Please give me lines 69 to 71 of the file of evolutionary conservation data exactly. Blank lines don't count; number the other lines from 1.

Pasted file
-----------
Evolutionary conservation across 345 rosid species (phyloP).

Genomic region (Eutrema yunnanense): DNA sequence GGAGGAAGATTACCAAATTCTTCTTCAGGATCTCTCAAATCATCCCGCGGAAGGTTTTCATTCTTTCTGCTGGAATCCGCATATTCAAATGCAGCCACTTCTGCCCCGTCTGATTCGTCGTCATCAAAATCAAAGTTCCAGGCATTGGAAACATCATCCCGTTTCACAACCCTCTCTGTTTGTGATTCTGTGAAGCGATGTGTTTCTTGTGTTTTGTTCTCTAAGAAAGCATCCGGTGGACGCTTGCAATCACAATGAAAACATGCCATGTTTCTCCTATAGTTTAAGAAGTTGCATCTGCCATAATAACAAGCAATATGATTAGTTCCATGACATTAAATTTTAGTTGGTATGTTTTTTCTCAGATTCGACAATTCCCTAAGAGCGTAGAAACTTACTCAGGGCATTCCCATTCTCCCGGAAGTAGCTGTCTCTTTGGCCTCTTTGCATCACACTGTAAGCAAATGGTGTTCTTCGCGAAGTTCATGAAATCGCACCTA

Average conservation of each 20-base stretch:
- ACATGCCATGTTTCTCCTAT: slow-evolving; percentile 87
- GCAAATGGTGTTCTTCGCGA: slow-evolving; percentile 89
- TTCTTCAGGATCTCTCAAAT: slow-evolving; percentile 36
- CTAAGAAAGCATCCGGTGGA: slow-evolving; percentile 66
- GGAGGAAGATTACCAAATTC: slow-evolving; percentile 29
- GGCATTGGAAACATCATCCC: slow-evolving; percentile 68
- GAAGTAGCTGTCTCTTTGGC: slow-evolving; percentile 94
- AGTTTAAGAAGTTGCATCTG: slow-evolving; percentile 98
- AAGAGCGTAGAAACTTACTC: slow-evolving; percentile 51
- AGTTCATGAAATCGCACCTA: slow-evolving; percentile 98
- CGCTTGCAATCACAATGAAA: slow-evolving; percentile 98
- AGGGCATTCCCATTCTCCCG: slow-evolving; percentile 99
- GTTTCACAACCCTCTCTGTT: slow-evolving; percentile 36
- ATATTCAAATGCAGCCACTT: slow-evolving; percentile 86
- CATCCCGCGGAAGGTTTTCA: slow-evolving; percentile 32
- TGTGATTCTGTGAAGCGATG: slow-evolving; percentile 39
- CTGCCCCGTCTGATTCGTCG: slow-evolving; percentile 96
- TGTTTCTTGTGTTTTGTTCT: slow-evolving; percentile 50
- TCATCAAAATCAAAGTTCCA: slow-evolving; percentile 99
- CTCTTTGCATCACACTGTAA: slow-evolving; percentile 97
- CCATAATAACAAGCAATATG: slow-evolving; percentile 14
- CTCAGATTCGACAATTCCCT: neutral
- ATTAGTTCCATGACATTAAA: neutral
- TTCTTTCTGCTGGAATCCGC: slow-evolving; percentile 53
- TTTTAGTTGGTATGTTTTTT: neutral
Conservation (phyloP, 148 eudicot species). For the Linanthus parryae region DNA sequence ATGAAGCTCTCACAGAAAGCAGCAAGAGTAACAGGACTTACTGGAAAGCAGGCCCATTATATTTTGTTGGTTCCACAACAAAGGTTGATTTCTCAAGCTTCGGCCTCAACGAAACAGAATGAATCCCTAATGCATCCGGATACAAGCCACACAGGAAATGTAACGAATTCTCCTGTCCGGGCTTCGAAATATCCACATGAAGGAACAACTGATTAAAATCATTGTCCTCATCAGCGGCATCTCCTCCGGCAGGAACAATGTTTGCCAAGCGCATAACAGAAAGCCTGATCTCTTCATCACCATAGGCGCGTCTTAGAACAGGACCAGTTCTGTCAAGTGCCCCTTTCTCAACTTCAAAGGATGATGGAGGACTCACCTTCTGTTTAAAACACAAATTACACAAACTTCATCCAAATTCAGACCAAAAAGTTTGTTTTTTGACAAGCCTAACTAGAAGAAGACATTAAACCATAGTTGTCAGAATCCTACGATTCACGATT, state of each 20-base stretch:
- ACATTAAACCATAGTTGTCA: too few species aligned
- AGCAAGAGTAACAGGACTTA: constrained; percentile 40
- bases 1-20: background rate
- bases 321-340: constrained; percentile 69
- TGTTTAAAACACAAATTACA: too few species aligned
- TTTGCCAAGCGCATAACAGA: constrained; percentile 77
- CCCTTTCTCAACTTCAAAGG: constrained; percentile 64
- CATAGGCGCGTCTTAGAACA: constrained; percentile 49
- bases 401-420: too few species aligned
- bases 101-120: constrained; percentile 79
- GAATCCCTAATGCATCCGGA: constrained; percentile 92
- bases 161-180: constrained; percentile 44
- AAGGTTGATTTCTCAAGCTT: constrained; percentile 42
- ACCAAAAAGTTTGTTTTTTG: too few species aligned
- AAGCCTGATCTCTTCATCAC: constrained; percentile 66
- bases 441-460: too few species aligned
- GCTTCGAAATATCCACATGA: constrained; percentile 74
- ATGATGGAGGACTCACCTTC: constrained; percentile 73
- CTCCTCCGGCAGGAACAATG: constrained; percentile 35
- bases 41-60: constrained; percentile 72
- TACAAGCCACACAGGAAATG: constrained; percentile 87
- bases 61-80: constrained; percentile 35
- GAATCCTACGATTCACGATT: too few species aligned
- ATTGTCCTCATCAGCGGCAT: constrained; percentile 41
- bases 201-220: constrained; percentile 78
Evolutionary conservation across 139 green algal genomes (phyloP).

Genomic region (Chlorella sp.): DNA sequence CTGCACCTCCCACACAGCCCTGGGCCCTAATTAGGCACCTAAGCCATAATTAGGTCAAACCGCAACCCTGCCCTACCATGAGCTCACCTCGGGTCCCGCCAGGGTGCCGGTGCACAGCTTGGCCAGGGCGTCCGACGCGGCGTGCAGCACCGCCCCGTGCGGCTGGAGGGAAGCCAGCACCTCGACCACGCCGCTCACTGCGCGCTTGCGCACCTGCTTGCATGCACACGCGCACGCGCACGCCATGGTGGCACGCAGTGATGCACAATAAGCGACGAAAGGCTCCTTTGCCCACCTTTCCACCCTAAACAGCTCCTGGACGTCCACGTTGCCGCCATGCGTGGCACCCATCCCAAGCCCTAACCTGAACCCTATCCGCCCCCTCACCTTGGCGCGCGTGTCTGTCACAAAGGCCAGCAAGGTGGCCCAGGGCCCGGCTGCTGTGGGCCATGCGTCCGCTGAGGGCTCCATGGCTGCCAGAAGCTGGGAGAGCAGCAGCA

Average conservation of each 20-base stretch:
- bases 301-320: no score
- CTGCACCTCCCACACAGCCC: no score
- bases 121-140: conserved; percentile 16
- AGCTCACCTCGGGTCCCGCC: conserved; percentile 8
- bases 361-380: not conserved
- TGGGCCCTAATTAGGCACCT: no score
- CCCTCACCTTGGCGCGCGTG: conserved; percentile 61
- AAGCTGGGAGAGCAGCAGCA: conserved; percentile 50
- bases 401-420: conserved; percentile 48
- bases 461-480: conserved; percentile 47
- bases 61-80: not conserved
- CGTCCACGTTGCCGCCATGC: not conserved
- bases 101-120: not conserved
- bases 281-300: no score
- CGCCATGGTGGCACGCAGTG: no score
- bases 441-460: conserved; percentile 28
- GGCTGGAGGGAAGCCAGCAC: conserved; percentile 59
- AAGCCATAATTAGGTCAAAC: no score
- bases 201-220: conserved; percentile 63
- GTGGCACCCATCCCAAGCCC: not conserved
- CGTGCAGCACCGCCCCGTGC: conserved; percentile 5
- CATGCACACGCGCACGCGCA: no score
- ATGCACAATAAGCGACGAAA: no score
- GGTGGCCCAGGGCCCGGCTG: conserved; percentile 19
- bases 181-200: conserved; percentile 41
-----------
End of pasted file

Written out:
- CGTCCACGTTGCCGCCATGC: not conserved
- bases 101-120: not conserved
- bases 281-300: no score